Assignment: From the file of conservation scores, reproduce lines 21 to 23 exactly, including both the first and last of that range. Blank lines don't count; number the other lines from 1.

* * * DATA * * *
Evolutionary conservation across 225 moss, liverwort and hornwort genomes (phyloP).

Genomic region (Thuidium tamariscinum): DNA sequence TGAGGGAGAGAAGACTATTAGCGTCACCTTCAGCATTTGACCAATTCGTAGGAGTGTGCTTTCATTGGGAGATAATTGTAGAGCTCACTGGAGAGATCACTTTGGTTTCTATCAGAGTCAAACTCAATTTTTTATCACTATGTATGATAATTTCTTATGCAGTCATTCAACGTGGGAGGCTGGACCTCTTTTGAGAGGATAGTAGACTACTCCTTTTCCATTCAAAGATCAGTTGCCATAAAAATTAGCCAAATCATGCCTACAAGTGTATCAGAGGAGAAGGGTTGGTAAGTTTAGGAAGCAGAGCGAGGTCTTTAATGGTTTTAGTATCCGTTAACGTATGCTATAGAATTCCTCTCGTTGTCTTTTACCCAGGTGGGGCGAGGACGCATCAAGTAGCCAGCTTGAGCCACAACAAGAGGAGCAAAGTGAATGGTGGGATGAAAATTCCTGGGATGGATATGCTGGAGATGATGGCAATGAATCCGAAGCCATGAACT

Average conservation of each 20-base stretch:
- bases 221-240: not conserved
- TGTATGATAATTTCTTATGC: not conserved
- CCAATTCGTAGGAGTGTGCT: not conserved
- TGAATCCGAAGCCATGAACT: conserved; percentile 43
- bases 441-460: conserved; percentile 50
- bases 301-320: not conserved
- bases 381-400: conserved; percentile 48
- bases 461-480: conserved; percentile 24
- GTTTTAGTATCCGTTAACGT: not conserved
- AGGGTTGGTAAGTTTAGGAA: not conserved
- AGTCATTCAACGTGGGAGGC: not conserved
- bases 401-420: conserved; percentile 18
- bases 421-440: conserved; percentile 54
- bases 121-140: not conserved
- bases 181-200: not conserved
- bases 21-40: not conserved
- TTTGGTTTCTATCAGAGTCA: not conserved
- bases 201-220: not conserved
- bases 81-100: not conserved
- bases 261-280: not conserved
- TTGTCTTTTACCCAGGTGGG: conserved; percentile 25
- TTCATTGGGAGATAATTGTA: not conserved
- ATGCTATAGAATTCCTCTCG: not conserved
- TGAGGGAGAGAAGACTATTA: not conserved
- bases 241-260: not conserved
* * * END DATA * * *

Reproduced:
- bases 201-220: not conserved
- bases 81-100: not conserved
- bases 261-280: not conserved